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Smallest Businesses Move to Front of the PPP Line

Many independent planners, DMCs, and other essential meeting services can take advantage of the Paycheck Protection Program’s 14-day focus on small companies.

Both large and small meetings-industry businesses have been devastated by the near-complete shutdown of in-person events due to Covid-19. But it’s small companies with fewer than 20 employees that are currently first in line for the government’s new round of forgivable loans through the Paycheck Protection Program.

The latest round of PPP funding opened in January, but for a 14-day window that started Wednesday, February 24, lenders are focused exclusively on the smallest businesses, and many will be the independent planners, destination management companies, caterers, and others that support face-to-face events.

Another change to this PPP program that could deliver relief to the smallest meetings-industry companies is a revised loan-calculation formula allowing sole proprietors, independent contractors, and self-employed individuals to receive more financial support. In the first round of PPP loans, many of these companies were excluded.

The loans are intended for those needing emergency relief for payroll, rent, or mortgage expenses—and for meetings-related businesses, it can’t come soon enough, observers say.

“Each and every DMC, as well as those of us here at Global DMC Partners, are so delighted about this much-needed focus on smaller companies. The PPP for small businesses is not only the right move but also a very necessary one that will help jumpstart the hardest hit sector. In fact, a third of all job losses resulting from the pandemic come from the hospitality industry,” says Catherine Chaulet, president of Global DMC Partners, noting that small meeting suppliers like DMCs “are important drivers for entire local economies such as restaurants, staff, guides, and transportation drivers.”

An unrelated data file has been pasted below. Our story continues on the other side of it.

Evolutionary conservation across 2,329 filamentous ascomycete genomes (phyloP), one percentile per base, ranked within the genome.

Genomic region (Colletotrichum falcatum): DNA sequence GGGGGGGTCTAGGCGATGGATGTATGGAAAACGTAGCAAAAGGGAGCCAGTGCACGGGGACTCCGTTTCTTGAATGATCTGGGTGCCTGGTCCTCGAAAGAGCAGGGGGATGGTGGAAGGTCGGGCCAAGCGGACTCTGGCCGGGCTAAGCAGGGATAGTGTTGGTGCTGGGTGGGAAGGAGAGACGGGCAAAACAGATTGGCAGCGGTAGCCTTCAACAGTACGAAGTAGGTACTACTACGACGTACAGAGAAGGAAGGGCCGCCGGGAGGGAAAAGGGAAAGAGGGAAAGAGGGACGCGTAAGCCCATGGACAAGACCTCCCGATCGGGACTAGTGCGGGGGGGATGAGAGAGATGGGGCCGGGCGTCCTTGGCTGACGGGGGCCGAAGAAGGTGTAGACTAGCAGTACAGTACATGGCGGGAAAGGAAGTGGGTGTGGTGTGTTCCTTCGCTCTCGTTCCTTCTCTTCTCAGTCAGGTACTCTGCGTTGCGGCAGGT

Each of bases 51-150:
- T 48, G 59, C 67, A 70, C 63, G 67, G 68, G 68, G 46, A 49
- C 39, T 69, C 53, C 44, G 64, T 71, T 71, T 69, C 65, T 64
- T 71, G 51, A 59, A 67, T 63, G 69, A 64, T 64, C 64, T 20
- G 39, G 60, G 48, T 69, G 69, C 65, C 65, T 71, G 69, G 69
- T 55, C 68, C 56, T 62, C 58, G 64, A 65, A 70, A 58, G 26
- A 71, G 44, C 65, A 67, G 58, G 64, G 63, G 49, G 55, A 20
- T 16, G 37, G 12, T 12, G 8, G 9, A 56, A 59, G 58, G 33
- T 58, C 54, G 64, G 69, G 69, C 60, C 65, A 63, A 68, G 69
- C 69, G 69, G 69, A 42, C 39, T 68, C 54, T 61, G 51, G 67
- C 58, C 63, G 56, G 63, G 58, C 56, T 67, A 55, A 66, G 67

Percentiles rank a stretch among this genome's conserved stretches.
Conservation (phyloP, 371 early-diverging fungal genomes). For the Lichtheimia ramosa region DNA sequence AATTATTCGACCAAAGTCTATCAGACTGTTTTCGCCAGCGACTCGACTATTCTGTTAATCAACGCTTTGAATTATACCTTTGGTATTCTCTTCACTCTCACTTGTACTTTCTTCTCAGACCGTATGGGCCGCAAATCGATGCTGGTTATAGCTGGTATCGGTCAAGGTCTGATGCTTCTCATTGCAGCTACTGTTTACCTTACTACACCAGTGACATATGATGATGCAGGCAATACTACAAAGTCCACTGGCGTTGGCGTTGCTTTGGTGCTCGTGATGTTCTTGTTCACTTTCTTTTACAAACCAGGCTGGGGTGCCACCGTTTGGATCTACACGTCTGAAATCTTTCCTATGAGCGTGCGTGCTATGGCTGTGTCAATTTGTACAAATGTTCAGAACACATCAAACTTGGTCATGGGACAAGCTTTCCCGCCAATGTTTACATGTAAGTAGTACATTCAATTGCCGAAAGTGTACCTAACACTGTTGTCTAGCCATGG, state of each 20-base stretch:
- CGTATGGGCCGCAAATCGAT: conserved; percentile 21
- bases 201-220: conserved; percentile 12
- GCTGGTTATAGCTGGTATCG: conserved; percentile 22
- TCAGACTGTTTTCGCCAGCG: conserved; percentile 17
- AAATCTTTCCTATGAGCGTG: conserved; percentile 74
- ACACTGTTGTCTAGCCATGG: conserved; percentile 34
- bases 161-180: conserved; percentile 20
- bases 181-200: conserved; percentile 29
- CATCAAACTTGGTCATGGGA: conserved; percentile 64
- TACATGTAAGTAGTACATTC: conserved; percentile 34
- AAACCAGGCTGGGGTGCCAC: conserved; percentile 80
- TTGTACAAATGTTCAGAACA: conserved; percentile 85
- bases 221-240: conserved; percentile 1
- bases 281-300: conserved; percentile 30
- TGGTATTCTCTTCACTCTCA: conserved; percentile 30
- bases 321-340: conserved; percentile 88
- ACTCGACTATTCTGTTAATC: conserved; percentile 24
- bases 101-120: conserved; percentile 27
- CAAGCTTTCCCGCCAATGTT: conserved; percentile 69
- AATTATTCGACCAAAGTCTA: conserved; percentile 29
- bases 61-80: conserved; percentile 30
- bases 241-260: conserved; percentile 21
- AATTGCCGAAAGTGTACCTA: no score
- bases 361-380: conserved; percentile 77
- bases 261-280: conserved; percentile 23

David Bruce, executive director of the Alliance of Independent Meeting Professionals, also welcomes the changes to the PPP program but believes it may be too little, too late to help many struggling companies.

“We are excited about the additional funds available to our members as another way to assist them with the most basic needs. However, the amount of help is certainly not enough to put a dent in the losses the last year and most of this year will cause our members,” Bruce says. “Many of our members have lost [anywhere from] $100,000 to millions in revenue with no way at all to recoup this deficit.” Pointing to independent planning companies’ low margins, shrinking hotel commissions, and the past year’s dramatic loss of business, “the damage done is a death knell for many of these wonderful people.”

A statement from the White House on the various changes for the second round of PPP loans includes success metrics from the first month of this program in comparison to the first month of the 2020 program:
• The share of funding going to small businesses with fewer than 10 employees is up nearly 60 percent.
• The share of funding going to small businesses in rural areas is up nearly 30 percent.
• The share of funding distributed through Community Development Financial Institutions and Minority Depository Institutions is up more than 40 percent.

Group business is coming back, but the slow pace of recovery makes the 2021 PPP program essential, says Chaulet. “As we see the desire for face-to-face meetings ramping up but the actual programs moving into Q3 or Q4 or possibly into 2022, companies in the meetings and incentives industry are eager for cash support through these urgently needed loans. After a disastrous 2020 and still very challenging 2021, we believe this is the right move to help protect these important local economic drivers.”

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